SubQuery is a fast & flexible blockchain indexing toolkit that powers hundreds of teams on blockchain networks such as Ethereum, Polkadot, Cosmos, Algorand and Avalanche. We also power NEAR and Aurora, and a number of Layer 2 chains such as Polygon, Arbitrum and Optimism.

In this article, we explore how utilising a Raspberry Pi as an indexer can present cost-effective and flexible solutions to developers seeking to enhance their projects. Discover the benefits of this compact and energy-efficient setup, which make it an excellent fit for prototyping, testing, and learning SubQuery projects, especially in scenarios where space is restricted or portability is a priority.

What is a Raspberry Pi?

The Raspberry Pi is a series of small, single-board computers developed by the Raspberry Pi Foundation with the aim of promoting computer science education and digital skills. With its compact size, affordability, and versatility, the Raspberry Pi has gained immense popularity among hobbyists, educators, and professionals alike. In the blockchain space, the Raspberry Pi has been employed for various purposes since its inception.

Why use a Raspberry Pi?

For instance, the Raspberry Pi has been used to run lightweight cryptocurrency nodes, enabling enthusiasts to participate in blockchain networks without the need for expensive hardware. Additionally, Raspberry Pi devices have been deployed in staking and mining setups for certain cryptocurrencies that don’t require significant computational power. They have even been programmed to turn an LED light when a specific transaction happens on Ethereum for example.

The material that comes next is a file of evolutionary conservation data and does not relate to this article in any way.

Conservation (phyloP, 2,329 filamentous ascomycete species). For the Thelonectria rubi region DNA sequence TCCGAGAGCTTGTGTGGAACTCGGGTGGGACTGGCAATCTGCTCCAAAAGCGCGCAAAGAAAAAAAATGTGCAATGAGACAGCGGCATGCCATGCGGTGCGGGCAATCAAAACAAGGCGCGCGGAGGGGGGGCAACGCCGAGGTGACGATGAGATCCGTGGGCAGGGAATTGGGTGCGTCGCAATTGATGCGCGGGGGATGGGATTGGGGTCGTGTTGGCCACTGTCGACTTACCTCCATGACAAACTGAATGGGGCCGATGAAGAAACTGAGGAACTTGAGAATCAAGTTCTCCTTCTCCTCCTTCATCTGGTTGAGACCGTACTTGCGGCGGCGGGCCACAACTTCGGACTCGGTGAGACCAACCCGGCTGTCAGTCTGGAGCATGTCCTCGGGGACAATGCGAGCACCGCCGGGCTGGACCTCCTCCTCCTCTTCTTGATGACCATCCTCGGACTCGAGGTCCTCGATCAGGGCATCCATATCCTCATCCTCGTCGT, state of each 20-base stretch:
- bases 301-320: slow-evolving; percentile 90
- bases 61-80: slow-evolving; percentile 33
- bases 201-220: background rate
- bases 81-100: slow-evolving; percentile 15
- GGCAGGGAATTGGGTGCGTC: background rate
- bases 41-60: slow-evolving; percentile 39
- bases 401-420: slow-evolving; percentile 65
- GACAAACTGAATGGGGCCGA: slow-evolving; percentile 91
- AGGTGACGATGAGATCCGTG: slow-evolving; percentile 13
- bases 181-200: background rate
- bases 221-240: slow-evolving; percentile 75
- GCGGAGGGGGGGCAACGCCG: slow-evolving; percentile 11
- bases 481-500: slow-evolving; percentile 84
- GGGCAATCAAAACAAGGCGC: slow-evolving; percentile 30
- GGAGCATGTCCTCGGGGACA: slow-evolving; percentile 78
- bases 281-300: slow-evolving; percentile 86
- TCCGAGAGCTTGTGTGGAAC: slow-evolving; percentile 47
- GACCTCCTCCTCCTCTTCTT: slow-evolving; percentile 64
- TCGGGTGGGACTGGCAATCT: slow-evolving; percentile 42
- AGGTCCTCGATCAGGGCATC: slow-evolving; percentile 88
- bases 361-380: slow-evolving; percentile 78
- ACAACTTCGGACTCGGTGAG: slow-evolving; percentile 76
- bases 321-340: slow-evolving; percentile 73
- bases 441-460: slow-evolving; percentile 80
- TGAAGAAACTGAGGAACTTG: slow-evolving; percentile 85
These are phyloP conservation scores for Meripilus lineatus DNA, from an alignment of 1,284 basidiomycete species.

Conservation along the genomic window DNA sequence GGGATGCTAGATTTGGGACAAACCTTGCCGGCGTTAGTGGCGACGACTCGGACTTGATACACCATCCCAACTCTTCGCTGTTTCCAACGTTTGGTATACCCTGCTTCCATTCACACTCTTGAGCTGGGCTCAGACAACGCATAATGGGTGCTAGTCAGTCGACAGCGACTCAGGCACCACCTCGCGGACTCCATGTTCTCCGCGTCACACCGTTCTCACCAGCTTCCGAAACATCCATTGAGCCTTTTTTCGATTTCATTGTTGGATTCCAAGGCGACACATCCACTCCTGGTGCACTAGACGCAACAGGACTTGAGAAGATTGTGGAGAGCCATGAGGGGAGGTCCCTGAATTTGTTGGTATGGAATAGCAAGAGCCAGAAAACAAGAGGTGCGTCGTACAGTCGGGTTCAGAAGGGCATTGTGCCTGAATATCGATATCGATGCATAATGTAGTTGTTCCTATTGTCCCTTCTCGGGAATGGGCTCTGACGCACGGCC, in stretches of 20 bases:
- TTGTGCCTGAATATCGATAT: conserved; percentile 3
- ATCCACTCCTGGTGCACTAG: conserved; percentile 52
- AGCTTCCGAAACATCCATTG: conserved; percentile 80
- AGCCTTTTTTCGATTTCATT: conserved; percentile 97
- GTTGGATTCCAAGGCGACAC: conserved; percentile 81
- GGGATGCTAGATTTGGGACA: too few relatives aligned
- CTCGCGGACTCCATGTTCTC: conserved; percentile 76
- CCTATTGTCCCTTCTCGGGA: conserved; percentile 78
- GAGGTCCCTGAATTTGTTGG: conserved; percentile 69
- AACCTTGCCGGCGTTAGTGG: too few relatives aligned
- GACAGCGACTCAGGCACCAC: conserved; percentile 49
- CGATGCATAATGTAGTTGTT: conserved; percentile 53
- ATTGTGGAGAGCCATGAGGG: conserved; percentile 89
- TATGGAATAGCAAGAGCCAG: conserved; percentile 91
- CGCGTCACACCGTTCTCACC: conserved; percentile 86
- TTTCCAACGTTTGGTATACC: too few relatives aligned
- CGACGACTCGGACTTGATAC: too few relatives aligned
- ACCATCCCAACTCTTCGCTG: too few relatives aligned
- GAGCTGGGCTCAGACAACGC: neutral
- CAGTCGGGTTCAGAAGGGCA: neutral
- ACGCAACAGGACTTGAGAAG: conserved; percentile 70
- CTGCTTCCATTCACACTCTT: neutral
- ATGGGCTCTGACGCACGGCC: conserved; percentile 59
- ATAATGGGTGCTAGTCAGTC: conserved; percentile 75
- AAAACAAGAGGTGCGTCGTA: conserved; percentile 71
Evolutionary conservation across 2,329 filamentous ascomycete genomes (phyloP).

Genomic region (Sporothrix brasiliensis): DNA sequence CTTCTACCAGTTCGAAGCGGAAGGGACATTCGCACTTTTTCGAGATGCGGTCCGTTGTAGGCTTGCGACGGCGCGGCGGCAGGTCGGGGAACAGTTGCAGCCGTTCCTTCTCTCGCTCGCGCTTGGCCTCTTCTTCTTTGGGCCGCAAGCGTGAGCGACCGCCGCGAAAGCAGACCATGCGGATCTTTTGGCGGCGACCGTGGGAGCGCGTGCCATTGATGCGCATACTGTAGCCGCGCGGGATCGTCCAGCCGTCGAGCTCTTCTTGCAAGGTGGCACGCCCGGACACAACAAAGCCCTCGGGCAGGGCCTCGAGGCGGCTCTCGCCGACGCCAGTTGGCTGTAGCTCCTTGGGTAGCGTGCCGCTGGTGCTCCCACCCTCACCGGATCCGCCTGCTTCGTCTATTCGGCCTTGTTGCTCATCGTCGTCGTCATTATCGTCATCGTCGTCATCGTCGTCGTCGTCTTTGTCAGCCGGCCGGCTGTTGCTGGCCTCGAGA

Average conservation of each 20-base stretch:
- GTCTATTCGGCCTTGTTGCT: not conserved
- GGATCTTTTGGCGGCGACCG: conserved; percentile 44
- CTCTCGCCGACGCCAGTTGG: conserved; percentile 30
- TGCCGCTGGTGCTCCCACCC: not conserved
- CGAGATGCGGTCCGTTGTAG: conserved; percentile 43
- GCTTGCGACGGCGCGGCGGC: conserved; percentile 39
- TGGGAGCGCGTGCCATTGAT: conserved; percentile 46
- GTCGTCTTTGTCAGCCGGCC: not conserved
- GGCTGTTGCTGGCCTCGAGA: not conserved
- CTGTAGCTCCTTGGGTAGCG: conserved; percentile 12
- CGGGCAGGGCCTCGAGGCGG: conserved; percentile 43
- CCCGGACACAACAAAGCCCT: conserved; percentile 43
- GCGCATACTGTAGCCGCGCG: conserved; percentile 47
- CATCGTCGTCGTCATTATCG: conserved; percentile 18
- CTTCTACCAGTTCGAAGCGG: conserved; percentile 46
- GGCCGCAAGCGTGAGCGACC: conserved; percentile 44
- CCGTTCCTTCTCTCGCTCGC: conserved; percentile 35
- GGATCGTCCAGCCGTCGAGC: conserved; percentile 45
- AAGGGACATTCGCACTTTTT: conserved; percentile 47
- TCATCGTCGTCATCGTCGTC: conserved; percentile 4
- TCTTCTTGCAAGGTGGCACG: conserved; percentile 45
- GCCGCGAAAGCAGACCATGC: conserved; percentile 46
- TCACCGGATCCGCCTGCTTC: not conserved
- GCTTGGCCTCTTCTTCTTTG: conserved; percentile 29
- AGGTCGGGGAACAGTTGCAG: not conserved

Here are some situations where using a Raspberry Pi as an indexer can make sense for a developer:

  • Development and Testing: Developers can use a Raspberry Pi as an indexer to test and optimise their SubQuery projects in a controlled environment. It provides a cost-effective platform for experimenting with data indexing and blockchain technology without the need for expensive infrastructure.
  • Limited Space or Portability: The compact form factor of the Raspberry Pi makes it suitable for projects where space is limited or portability is desired. It can be easily integrated into small-scale setups or portable devices, allowing for efficient data indexing without occupying much physical space.
  • Cost-Effective Solution: The Raspberry Pi offers a cost-effective solution for developers who have budget constraints or want to minimise infrastructure costs. It allows developers to start indexing projects with minimal investment and scale up as needed in the future.
  • Prototyping and Proof of Concept: When developers are in the early stages of developing an indexing project or need to demonstrate a proof of concept, the Raspberry Pi can serve as a useful tool. It provides a flexible platform for quickly building and testing the functionality of an indexer.

Embracing the Raspberry Pi as a platform for running SubQuery can reveal the impressive adaptability and lightweight nature of SubQuery. The fact that it can be efficiently operated on one of the smallest and most affordable hardware is a testament to SubQuery's accessibility and resource optimization. This compatibility not only broadens the horizons for developers who are willing to experiment with hardware servers but also emphasises the ease of setting up SubQuery for enthusiasts and members of the community.

It's important to note that while a Raspberry Pi can be a valuable tool for development and learning, it may not be suitable for production-level indexing where high performance and scalability are essential. In such cases, leveraging the infrastructure and resilience of the SubQuery Network or other robust server solutions would be more appropriate.

Setting up the project on Raspberry Pi

This has been particularly highlighted by one of our community members jim-counter. Thanks to his efforts, we now have the perfect example of SubQuery indexer being run on a Raspberry Pi. Our community member put together a full guide and broke apart the process that allowed him to deploy the indexer on the Raspberry Pi.